We Won an Island: An interview with Charlotte Lo

We Won an Island: An interview with Charlotte Lo

When Luna’s family win an island, Luna thinks it will solve everything AND she can finally get a donkey! But things don’t go entirely to plan – no one expects Luna’s younger brother to win a Sheep Pageant, for example – and the secret festival they hold soon spirals out of control. But the island is beautiful, and the family are happy, and maybe Luna will get her donkey after all…

Without giving too much away, can you tell us a bit about your new book, published by Nosy Crow, We Won an Island?

We Won an Island is about goats, donkeys, knitting, bat poo, rocking pensioners, sunshine, yoga, cheese flavoured ice-cream, flying, secrets, and a festival!

Buy the book here

I wondered if this story was inspired by your own childhood in any way or your relationship with your family?

I spent a lot of time at the beach when I was little, and also at my grandparents’ smallholding, surrounded by animals. Those memories have definitely influenced the story. Also, my mother is very into fitness, so that’s where the yoga storyline comes from.

How important is the Scottish setting to the book and why did you decide to set the book in Scotland?

My family originally came from Orkney, so Scotland holds a really special place in my soul. I can’t imagine the book being set anywhere else, although at the same time, I wanted everyone to be able to identify with the setting, no matter where they’re from.

I love Luna! She’s so mischievous, plucky and funny! Who or what inspired her?

Thank you! She’s a lot like I was as a child, but her characteristics are amplified. I was animal mad, like Luna, and definitely “plucky” when around my family. I was also a bit of a dreamer, like Luna.

I particularly enjoyed your subversion and challenging of traditional gender stereotypes. Margot likes plane spotting, video games and reading books like How to Fly a Boeing 747: Volume 9. On the other hand, Fabien likes knitting, dancing and fashion. Was it important to you to tackle, or even just indirectly comment upon, the gendering of clothes, toys and children in general?

Yes, but I didn’t want to make a big deal of it in the book. Margot likes planes, and Fabien likes knitting, and that’s just the way it is. I was very conscious of not wanting the children to fall into gender stereotypes, because it pens children in.

I actually lost my Nan very suddenly at the beginning of the year, so I found your exploration of Dad’s grief and the impact of Granny’s death very moving. Was this difficult to write? Was it inspired at all by your own relationship with your grandparents?

Both my grandmothers passed away while I was writing the book, so that definitely influenced how I wrote about the impact of Granny’s death. I didn’t want the book to be about the children grieving (they are quite matter of fact when they think about Granny’s death, in that they miss her, but don’t often dwell on her absence), but found it interesting to gently explore the impact it had on Dad, and his sadness. It was tricky to get the tone right, because overall I wanted the book to be fun, cheerful, and uplifting, but also to have a heart.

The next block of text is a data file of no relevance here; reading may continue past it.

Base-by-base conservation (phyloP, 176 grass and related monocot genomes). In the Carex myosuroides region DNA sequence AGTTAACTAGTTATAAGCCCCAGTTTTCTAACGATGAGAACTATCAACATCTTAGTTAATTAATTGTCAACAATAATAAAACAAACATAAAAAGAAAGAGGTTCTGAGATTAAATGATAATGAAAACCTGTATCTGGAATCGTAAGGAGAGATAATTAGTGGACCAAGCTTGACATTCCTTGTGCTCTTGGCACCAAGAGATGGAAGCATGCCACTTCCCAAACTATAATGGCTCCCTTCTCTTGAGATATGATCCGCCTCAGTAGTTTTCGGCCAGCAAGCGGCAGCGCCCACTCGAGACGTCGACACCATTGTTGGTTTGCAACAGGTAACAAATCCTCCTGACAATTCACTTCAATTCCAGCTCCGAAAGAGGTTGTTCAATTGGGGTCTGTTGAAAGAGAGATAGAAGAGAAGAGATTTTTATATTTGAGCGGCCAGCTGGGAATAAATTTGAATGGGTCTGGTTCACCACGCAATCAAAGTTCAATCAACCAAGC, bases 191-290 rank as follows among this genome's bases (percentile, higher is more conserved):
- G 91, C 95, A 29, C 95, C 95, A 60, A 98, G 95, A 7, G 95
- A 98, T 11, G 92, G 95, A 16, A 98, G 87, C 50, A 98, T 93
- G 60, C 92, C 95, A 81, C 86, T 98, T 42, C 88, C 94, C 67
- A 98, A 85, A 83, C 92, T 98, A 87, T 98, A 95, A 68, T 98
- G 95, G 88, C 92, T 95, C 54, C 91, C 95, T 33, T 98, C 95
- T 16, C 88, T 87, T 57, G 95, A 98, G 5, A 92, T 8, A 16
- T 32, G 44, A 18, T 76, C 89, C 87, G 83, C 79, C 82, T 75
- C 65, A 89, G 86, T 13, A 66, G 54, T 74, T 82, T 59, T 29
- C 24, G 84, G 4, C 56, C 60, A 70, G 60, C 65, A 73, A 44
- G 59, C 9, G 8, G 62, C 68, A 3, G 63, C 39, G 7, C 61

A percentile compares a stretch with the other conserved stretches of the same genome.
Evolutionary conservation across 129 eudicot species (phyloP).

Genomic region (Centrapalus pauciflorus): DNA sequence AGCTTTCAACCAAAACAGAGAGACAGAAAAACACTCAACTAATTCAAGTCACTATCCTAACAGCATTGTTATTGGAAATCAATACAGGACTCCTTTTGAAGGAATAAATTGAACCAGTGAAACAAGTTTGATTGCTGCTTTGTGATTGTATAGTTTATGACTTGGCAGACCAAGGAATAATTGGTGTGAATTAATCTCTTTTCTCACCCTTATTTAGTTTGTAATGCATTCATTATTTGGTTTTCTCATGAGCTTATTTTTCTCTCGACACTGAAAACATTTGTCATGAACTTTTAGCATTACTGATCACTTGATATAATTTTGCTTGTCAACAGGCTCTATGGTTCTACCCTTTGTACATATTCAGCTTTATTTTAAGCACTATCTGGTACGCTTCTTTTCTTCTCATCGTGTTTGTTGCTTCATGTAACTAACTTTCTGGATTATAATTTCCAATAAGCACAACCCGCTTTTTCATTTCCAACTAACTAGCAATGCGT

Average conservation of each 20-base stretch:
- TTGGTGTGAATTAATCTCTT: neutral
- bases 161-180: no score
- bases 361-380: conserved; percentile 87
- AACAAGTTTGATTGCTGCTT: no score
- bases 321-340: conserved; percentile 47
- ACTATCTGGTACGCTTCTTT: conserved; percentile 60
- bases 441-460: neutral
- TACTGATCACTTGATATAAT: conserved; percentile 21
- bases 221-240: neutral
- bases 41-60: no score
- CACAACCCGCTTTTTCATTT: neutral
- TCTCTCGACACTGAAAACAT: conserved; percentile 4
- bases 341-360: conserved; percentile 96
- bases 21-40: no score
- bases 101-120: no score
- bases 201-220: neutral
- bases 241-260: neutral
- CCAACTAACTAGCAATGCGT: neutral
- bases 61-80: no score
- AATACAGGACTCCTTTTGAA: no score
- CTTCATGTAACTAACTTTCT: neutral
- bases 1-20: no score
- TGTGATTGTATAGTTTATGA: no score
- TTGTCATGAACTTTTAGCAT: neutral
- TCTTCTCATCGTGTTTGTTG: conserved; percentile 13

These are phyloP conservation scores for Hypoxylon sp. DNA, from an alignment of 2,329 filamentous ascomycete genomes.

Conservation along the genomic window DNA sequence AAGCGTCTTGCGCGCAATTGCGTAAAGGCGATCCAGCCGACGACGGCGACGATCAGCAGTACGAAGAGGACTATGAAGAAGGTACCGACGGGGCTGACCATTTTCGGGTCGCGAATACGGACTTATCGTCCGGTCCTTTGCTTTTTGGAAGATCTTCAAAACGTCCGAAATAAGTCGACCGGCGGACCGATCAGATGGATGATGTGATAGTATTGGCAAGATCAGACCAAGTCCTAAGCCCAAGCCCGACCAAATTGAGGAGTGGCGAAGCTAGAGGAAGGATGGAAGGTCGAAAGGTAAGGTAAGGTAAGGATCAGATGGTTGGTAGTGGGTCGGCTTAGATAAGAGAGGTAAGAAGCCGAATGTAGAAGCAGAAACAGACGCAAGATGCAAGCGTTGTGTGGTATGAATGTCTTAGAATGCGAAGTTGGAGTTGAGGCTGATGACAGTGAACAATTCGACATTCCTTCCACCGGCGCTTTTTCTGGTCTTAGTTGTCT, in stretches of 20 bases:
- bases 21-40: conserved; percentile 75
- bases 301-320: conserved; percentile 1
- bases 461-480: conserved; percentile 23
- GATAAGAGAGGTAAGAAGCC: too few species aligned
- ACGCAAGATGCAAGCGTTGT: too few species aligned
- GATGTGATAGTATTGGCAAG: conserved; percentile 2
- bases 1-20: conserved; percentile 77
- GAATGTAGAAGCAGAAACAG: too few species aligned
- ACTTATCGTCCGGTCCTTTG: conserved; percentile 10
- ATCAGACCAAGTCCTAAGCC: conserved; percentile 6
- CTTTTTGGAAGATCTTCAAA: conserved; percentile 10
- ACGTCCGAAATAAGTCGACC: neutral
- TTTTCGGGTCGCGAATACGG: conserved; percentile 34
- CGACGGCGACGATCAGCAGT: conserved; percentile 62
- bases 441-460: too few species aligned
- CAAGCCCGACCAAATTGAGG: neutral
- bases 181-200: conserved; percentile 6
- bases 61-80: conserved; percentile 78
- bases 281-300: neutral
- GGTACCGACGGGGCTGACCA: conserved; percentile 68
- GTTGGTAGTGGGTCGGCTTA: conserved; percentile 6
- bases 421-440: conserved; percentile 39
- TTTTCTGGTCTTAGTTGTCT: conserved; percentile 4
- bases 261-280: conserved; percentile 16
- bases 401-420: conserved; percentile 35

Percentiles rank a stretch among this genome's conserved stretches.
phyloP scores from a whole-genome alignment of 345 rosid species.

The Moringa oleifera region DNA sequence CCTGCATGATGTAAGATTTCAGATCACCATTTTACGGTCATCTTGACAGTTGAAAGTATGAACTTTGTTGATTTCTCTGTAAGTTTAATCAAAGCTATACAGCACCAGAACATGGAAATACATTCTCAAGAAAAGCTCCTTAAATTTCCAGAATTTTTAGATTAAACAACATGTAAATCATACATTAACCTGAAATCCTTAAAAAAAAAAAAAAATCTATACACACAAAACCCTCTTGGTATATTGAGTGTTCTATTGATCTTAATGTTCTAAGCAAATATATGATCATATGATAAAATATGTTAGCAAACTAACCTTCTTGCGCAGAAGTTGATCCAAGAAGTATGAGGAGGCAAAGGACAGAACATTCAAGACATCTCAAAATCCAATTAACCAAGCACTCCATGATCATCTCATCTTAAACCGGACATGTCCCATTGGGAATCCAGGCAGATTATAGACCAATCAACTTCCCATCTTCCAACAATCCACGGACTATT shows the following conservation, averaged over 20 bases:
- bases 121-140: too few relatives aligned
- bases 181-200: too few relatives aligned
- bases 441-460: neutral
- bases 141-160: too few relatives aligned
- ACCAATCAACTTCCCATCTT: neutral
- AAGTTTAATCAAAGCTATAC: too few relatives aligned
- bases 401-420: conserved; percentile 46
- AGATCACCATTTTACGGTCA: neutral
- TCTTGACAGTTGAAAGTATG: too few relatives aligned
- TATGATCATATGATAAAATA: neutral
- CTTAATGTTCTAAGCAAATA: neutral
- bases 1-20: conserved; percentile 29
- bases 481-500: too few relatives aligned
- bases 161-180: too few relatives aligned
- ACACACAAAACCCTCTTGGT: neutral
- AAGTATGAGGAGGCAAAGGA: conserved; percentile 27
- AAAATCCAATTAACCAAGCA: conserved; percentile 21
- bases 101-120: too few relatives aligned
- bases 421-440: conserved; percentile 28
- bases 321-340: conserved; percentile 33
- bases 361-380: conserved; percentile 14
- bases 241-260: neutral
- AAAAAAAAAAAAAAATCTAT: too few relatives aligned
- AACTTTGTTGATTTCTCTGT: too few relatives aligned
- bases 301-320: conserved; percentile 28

Find out more about Charlotte here

I feel like re-connecting with nature and looking after our wildlife and animals is an important theme in the story. Would you agree?

Yes, I think it’s especially important nowadays, with hedgerow netting, and plastic filled oceans etc. I live in a large town, so often feel quite removed from nature. It was nice to sit down and write about it every day.

Do you remember how you felt when you first saw the colourful, bright front cover design and illustration by Aviel Basil? What do you feel it brings to the story?

I absolutely loved it! It captures the cheerfulness of the book perfectly, and kind of sets the tone of the book, before you actually open it.

You say at the beginning that ‘books will guide you on your adventures’. What do you mean by this? What’s been your favourite book-based adventure?

The dedication was for my two children. I hope that reading about adventures, even the most fantastical, will prepare them for their own in real life. Books are full of so much advice, and wisdom.

It’s so hard to pick a favourite adventure! I loved the Famous Five books when I was little, and also Harry Potter, which I remember reading back in 1999, before the hysteria over it had gripped the world. My favourite adult books are The No. 1 Ladies Detective Agency, because of their wonderful setting (technically mysteries, but I think all books are an adventure in some way).

Are you happy with where you’ve left Luna, Margot and Fabien? What do you think they’re up to right now? Will there be a sequel to We Won an Island?

I’m actually working on a sequel now! We originally planned for the book to be a standalone, so I left the characters in a place where they would be happy, but I always had other stories about them ticking over in my mind. There’s so much more to explore with their lives on the island.

Finally, can you describe We Won an Island in three words?

Fun, sunshine, goats.

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